Background There is a major risk in the development of antibiotic resistance in Europe, with a particular rise in antibiotic resistance to piperacillin-tazobactam. Countries such as Lithuania, Bulgaria or Italy already suffer from this increase in resistance to antibiotics (European Centre for Disease Prevention and Control, 2015).1 As elsewhere in France, the overuse of piperacillin-tazobactam in our university hospital has represented a warning signal, for the Anti-Infective Committee in particular (+107.8%).2
Purpose The aim of this study is to evaluate the use of piperacillin-tazobactam within a university hospital.
Material and methods During 2 months, all electronic prescriptions of piperacillin-tazobactam and manual prescriptions for units which do not benefit from electronic prescriptions were analysed in order to evaluate their compliance and their relevance with clinical and biological data registered in patient records.
Results Ninety-one prescriptions were studied, the majority from the clinical haematology department 17.6% (n=16), digestive surgery unit 13.2% (n=12) and pneumology unit 10.98% (n=10). Medication was, in most cases, prescribed by medical residents 94.5% (n=86). Indications included nosocomial pneumonia 39.5% (n=36), febrile neutropaenia 22% (n=20) and digestive infections 17.6% (n=16). Isolated germs were mainly staphylococci (aureus, epidermidis) 25.3% (n=23), Escherichia coli 11% (n=10) and Pseudomonas aeruginosa 11% (n=10). Microbiological documentation was not always available 75.8% (n=69), nor was information on the performance of an antibiogram 60.2% (n=56). The mean dose was 12.7 g/day (eight; 16 g/day) and the mean duration of piperacillin-tazobactam treatment was 12 days (2 days; 55 days).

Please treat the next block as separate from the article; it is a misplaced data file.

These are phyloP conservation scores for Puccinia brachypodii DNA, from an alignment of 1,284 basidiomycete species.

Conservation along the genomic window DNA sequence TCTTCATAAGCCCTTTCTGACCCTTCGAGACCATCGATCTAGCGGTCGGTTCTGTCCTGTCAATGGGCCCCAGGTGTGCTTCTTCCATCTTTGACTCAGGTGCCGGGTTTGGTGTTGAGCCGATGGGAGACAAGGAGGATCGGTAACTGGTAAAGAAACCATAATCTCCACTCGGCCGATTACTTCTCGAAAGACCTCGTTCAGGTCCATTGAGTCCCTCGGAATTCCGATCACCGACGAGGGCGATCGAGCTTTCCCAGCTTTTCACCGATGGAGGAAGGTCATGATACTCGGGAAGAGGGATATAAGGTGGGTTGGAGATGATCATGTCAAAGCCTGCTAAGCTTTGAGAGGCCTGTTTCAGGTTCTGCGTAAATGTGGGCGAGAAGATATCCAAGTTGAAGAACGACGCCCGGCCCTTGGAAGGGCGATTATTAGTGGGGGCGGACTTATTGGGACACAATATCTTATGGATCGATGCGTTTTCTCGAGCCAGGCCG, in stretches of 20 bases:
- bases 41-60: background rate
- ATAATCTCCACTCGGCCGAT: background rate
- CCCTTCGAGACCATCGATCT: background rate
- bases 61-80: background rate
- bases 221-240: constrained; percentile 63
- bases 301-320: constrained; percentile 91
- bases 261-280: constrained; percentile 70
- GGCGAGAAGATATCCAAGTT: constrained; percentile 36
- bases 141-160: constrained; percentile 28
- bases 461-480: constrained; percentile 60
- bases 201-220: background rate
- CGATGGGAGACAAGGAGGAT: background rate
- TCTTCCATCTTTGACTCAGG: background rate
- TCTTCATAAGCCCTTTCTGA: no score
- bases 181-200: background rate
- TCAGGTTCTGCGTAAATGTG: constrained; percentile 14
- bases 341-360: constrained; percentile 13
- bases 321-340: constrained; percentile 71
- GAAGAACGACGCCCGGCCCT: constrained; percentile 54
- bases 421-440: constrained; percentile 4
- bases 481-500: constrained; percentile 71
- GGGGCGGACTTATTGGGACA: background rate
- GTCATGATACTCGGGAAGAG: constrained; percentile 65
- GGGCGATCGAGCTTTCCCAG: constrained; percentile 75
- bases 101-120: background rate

Conclusion This work highlights abidance by dose, treatment duration and indications. However, it also reveals insufficient microbiological documentation, few antibiograms and a lack of antibiotic therapy reassessment. The results of this study have been presented to the Anti-Infective Committee and hospital prescribers in order to improve the proper use of this antibiotic.
References and/or Acknowledgements 1. European Centre for Disease Prevention and Control2015.
2. National network of prevention infections associated with care2015.
No conflict of interest
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